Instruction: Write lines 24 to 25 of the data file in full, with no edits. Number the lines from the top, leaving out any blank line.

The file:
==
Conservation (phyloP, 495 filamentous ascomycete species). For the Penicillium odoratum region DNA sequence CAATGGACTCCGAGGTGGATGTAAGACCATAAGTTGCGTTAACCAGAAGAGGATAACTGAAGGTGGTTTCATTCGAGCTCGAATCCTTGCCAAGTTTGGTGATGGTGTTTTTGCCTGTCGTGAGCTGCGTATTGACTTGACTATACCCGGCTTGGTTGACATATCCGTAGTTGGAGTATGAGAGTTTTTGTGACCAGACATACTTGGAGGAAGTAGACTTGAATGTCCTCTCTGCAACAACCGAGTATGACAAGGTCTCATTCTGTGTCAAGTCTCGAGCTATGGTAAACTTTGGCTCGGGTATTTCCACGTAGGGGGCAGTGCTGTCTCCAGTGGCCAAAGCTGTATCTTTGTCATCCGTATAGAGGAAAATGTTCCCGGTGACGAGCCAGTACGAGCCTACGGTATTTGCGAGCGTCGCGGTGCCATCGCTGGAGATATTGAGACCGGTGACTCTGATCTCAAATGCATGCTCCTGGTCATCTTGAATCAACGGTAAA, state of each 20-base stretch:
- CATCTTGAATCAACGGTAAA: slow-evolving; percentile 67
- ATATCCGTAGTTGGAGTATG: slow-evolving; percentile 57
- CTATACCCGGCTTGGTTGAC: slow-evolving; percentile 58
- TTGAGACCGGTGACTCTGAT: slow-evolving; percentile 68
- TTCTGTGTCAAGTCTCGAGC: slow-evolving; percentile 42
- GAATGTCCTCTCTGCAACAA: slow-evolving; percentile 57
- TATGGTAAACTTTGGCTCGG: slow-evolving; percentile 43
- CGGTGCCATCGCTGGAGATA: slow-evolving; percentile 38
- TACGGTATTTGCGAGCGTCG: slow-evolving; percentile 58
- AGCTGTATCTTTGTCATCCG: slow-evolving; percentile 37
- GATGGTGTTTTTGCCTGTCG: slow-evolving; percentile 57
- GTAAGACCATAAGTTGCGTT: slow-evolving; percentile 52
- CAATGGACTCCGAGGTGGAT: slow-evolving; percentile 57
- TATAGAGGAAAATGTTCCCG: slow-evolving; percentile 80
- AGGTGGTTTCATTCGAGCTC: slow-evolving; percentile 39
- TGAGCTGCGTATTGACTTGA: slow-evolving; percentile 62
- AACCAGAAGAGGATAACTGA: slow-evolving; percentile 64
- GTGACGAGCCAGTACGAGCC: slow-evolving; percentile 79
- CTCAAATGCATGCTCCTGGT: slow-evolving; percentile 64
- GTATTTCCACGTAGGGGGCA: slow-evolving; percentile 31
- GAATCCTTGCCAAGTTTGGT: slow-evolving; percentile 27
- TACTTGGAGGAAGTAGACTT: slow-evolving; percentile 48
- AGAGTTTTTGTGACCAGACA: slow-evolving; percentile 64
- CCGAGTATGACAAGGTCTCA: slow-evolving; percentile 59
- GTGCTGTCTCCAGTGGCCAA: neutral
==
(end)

- AGAGTTTTTGTGACCAGACA: slow-evolving; percentile 64
- CCGAGTATGACAAGGTCTCA: slow-evolving; percentile 59